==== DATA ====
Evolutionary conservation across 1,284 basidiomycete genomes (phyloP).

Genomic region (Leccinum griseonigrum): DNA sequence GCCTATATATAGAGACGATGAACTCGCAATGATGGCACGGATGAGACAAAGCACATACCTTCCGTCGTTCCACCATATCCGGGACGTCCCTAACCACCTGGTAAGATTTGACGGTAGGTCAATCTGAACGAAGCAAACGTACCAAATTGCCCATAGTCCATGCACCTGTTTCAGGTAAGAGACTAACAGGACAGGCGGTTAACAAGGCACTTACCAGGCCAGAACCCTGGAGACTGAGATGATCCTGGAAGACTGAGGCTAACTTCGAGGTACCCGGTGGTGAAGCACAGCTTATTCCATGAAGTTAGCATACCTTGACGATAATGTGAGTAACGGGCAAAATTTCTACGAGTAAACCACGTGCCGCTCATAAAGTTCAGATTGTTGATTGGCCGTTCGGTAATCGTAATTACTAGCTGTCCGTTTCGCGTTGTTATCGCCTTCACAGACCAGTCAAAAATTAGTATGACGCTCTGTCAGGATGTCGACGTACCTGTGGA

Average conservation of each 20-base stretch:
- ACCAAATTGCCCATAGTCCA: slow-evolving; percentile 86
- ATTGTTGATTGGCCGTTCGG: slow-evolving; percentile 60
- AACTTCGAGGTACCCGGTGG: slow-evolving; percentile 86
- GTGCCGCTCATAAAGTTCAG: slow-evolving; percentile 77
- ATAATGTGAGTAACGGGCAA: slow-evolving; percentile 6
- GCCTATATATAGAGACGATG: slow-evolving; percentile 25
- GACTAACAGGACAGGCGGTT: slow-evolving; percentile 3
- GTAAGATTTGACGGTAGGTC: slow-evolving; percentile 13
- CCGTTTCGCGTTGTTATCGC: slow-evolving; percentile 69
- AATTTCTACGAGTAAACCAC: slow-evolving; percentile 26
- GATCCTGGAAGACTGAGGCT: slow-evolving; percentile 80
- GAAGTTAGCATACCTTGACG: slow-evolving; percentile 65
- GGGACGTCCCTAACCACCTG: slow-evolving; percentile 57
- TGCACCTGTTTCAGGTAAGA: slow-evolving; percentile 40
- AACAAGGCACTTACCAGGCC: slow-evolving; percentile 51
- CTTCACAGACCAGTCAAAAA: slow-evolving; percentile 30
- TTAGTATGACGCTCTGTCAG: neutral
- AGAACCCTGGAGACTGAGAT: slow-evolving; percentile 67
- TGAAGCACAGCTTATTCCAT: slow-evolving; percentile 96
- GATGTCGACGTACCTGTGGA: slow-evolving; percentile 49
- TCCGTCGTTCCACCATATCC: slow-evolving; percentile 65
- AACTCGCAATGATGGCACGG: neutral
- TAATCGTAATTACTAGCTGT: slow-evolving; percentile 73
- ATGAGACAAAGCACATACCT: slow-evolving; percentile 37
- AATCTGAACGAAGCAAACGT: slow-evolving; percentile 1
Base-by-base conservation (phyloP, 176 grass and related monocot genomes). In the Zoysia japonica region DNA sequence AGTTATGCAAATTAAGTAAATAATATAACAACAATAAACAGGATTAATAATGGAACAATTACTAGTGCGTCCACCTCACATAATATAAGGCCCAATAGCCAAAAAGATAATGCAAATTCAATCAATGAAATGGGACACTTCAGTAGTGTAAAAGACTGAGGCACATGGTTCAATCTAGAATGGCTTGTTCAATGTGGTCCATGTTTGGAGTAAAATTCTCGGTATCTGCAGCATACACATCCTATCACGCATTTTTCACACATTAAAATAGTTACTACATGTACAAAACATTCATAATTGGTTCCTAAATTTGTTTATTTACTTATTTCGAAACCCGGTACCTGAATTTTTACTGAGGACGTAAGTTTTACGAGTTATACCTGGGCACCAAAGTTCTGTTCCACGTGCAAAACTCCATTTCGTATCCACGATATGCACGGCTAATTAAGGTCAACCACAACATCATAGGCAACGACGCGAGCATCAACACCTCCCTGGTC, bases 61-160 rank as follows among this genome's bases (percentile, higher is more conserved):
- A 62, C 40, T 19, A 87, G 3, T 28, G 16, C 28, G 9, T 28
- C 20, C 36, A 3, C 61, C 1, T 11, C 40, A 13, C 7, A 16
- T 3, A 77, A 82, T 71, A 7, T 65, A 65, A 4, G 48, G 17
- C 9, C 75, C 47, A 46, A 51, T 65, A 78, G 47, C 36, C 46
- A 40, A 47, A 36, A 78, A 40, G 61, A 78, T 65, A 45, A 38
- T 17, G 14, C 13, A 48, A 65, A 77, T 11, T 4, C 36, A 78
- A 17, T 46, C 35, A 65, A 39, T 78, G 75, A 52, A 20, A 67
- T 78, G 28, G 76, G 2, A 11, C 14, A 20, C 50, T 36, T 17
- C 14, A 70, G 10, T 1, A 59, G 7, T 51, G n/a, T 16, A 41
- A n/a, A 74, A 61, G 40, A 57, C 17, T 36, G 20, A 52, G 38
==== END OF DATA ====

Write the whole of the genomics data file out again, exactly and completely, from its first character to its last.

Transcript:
Evolutionary conservation across 1,284 basidiomycete genomes (phyloP).

Genomic region (Leccinum griseonigrum): DNA sequence GCCTATATATAGAGACGATGAACTCGCAATGATGGCACGGATGAGACAAAGCACATACCTTCCGTCGTTCCACCATATCCGGGACGTCCCTAACCACCTGGTAAGATTTGACGGTAGGTCAATCTGAACGAAGCAAACGTACCAAATTGCCCATAGTCCATGCACCTGTTTCAGGTAAGAGACTAACAGGACAGGCGGTTAACAAGGCACTTACCAGGCCAGAACCCTGGAGACTGAGATGATCCTGGAAGACTGAGGCTAACTTCGAGGTACCCGGTGGTGAAGCACAGCTTATTCCATGAAGTTAGCATACCTTGACGATAATGTGAGTAACGGGCAAAATTTCTACGAGTAAACCACGTGCCGCTCATAAAGTTCAGATTGTTGATTGGCCGTTCGGTAATCGTAATTACTAGCTGTCCGTTTCGCGTTGTTATCGCCTTCACAGACCAGTCAAAAATTAGTATGACGCTCTGTCAGGATGTCGACGTACCTGTGGA

Average conservation of each 20-base stretch:
- ACCAAATTGCCCATAGTCCA: slow-evolving; percentile 86
- ATTGTTGATTGGCCGTTCGG: slow-evolving; percentile 60
- AACTTCGAGGTACCCGGTGG: slow-evolving; percentile 86
- GTGCCGCTCATAAAGTTCAG: slow-evolving; percentile 77
- ATAATGTGAGTAACGGGCAA: slow-evolving; percentile 6
- GCCTATATATAGAGACGATG: slow-evolving; percentile 25
- GACTAACAGGACAGGCGGTT: slow-evolving; percentile 3
- GTAAGATTTGACGGTAGGTC: slow-evolving; percentile 13
- CCGTTTCGCGTTGTTATCGC: slow-evolving; percentile 69
- AATTTCTACGAGTAAACCAC: slow-evolving; percentile 26
- GATCCTGGAAGACTGAGGCT: slow-evolving; percentile 80
- GAAGTTAGCATACCTTGACG: slow-evolving; percentile 65
- GGGACGTCCCTAACCACCTG: slow-evolving; percentile 57
- TGCACCTGTTTCAGGTAAGA: slow-evolving; percentile 40
- AACAAGGCACTTACCAGGCC: slow-evolving; percentile 51
- CTTCACAGACCAGTCAAAAA: slow-evolving; percentile 30
- TTAGTATGACGCTCTGTCAG: neutral
- AGAACCCTGGAGACTGAGAT: slow-evolving; percentile 67
- TGAAGCACAGCTTATTCCAT: slow-evolving; percentile 96
- GATGTCGACGTACCTGTGGA: slow-evolving; percentile 49
- TCCGTCGTTCCACCATATCC: slow-evolving; percentile 65
- AACTCGCAATGATGGCACGG: neutral
- TAATCGTAATTACTAGCTGT: slow-evolving; percentile 73
- ATGAGACAAAGCACATACCT: slow-evolving; percentile 37
- AATCTGAACGAAGCAAACGT: slow-evolving; percentile 1
Base-by-base conservation (phyloP, 176 grass and related monocot genomes). In the Zoysia japonica region DNA sequence AGTTATGCAAATTAAGTAAATAATATAACAACAATAAACAGGATTAATAATGGAACAATTACTAGTGCGTCCACCTCACATAATATAAGGCCCAATAGCCAAAAAGATAATGCAAATTCAATCAATGAAATGGGACACTTCAGTAGTGTAAAAGACTGAGGCACATGGTTCAATCTAGAATGGCTTGTTCAATGTGGTCCATGTTTGGAGTAAAATTCTCGGTATCTGCAGCATACACATCCTATCACGCATTTTTCACACATTAAAATAGTTACTACATGTACAAAACATTCATAATTGGTTCCTAAATTTGTTTATTTACTTATTTCGAAACCCGGTACCTGAATTTTTACTGAGGACGTAAGTTTTACGAGTTATACCTGGGCACCAAAGTTCTGTTCCACGTGCAAAACTCCATTTCGTATCCACGATATGCACGGCTAATTAAGGTCAACCACAACATCATAGGCAACGACGCGAGCATCAACACCTCCCTGGTC, bases 61-160 rank as follows among this genome's bases (percentile, higher is more conserved):
- A 62, C 40, T 19, A 87, G 3, T 28, G 16, C 28, G 9, T 28
- C 20, C 36, A 3, C 61, C 1, T 11, C 40, A 13, C 7, A 16
- T 3, A 77, A 82, T 71, A 7, T 65, A 65, A 4, G 48, G 17
- C 9, C 75, C 47, A 46, A 51, T 65, A 78, G 47, C 36, C 46
- A 40, A 47, A 36, A 78, A 40, G 61, A 78, T 65, A 45, A 38
- T 17, G 14, C 13, A 48, A 65, A 77, T 11, T 4, C 36, A 78
- A 17, T 46, C 35, A 65, A 39, T 78, G 75, A 52, A 20, A 67
- T 78, G 28, G 76, G 2, A 11, C 14, A 20, C 50, T 36, T 17
- C 14, A 70, G 10, T 1, A 59, G 7, T 51, G n/a, T 16, A 41
- A n/a, A 74, A 61, G 40, A 57, C 17, T 36, G 20, A 52, G 38